FDA Takes Action to Limit Lead Levels in Juice
The limits do not go far enough to protect kids, advocates say
The Food and Drug Administration today announced a draft plan that would lower the guidance level for lead in fruit juices from 50 parts per billion to 10 ppb for apple juice and 20 ppb for other fruit juices.
The move is part of the Agency’s Closer to Zero action plan, announced last year, which is meant to lower the levels of toxic heavy metals that children are exposed to through baby food and juice. Research, including tests done by Consumer Reports, has shown that fruit juice—especially apple and grape—can contain worrisome levels of heavy metals, such as arsenic and lead. CR and other health and consumer groups have been pushing the FDA to set limits, but advocates say these levels do not go nearly far enough.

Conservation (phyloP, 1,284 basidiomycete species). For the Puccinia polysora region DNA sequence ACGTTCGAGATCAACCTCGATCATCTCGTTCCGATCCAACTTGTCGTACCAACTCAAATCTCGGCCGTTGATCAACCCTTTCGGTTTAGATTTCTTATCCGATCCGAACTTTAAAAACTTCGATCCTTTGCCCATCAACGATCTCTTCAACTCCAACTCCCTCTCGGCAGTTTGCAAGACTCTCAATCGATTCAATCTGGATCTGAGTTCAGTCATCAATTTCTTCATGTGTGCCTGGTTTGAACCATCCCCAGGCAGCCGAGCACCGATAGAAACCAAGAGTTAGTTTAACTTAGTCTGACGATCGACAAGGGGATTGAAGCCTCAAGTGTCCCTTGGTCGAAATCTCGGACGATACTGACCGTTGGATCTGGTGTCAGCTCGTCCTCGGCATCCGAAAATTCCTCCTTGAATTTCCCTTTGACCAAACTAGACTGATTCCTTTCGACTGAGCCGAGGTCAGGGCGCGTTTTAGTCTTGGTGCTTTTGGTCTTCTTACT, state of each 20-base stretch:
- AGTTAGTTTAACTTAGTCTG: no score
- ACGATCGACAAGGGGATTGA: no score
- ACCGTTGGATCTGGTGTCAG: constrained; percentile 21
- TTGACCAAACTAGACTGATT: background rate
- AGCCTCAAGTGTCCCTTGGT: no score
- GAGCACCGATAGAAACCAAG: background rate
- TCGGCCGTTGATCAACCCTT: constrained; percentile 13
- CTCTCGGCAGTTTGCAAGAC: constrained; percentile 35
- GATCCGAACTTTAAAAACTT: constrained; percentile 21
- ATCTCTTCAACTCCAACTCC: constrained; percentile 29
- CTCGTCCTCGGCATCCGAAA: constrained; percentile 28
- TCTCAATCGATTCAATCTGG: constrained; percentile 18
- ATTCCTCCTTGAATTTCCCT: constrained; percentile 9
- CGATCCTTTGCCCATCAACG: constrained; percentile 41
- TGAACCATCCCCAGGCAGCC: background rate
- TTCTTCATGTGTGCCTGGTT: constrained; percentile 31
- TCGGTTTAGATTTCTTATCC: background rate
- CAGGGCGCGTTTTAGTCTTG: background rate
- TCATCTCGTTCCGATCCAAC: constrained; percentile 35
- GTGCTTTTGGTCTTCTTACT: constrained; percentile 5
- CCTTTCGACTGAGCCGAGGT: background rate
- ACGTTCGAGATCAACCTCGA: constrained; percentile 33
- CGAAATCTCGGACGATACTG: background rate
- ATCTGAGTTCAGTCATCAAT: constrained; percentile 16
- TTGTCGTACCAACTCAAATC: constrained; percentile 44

“These proposed levels seem weak, especially when you consider a significant majority of the industry is already meeting them,” says Brian Ronholm, director of food policy at Consumer Reports. “These action levels seem to give credit for work already done instead of attempting to protect public health.”